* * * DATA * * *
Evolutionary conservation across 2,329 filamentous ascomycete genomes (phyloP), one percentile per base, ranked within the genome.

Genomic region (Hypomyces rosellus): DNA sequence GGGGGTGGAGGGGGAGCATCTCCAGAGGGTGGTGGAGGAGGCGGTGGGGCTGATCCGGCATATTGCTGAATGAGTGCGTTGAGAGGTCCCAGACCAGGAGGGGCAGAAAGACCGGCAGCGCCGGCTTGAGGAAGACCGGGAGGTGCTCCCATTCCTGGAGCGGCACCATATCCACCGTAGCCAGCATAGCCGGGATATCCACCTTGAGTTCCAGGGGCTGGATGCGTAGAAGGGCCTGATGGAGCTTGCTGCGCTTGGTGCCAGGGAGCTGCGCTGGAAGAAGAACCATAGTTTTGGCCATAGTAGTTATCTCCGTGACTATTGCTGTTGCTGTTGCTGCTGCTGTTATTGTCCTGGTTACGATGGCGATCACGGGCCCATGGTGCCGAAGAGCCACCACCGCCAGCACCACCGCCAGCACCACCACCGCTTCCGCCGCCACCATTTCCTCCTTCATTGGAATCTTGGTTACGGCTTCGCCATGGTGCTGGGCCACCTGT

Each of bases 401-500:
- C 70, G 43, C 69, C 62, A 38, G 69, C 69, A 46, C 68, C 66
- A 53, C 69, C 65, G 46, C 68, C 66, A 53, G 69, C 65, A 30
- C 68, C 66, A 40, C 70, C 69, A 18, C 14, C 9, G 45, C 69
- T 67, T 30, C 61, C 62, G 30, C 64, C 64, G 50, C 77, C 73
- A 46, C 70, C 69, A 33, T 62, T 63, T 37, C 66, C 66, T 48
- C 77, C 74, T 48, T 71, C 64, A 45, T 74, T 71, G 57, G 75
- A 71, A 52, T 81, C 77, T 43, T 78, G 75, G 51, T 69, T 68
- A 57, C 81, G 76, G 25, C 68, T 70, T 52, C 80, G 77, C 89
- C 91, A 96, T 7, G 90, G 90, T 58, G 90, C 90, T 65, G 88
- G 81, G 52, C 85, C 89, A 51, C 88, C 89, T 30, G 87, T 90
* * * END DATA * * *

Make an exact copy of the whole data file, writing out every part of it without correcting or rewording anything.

Evolutionary conservation across 2,329 filamentous ascomycete genomes (phyloP), one percentile per base, ranked within the genome.

Genomic region (Hypomyces rosellus): DNA sequence GGGGGTGGAGGGGGAGCATCTCCAGAGGGTGGTGGAGGAGGCGGTGGGGCTGATCCGGCATATTGCTGAATGAGTGCGTTGAGAGGTCCCAGACCAGGAGGGGCAGAAAGACCGGCAGCGCCGGCTTGAGGAAGACCGGGAGGTGCTCCCATTCCTGGAGCGGCACCATATCCACCGTAGCCAGCATAGCCGGGATATCCACCTTGAGTTCCAGGGGCTGGATGCGTAGAAGGGCCTGATGGAGCTTGCTGCGCTTGGTGCCAGGGAGCTGCGCTGGAAGAAGAACCATAGTTTTGGCCATAGTAGTTATCTCCGTGACTATTGCTGTTGCTGTTGCTGCTGCTGTTATTGTCCTGGTTACGATGGCGATCACGGGCCCATGGTGCCGAAGAGCCACCACCGCCAGCACCACCGCCAGCACCACCACCGCTTCCGCCGCCACCATTTCCTCCTTCATTGGAATCTTGGTTACGGCTTCGCCATGGTGCTGGGCCACCTGT

Each of bases 401-500:
- C 70, G 43, C 69, C 62, A 38, G 69, C 69, A 46, C 68, C 66
- A 53, C 69, C 65, G 46, C 68, C 66, A 53, G 69, C 65, A 30
- C 68, C 66, A 40, C 70, C 69, A 18, C 14, C 9, G 45, C 69
- T 67, T 30, C 61, C 62, G 30, C 64, C 64, G 50, C 77, C 73
- A 46, C 70, C 69, A 33, T 62, T 63, T 37, C 66, C 66, T 48
- C 77, C 74, T 48, T 71, C 64, A 45, T 74, T 71, G 57, G 75
- A 71, A 52, T 81, C 77, T 43, T 78, G 75, G 51, T 69, T 68
- A 57, C 81, G 76, G 25, C 68, T 70, T 52, C 80, G 77, C 89
- C 91, A 96, T 7, G 90, G 90, T 58, G 90, C 90, T 65, G 88
- G 81, G 52, C 85, C 89, A 51, C 88, C 89, T 30, G 87, T 90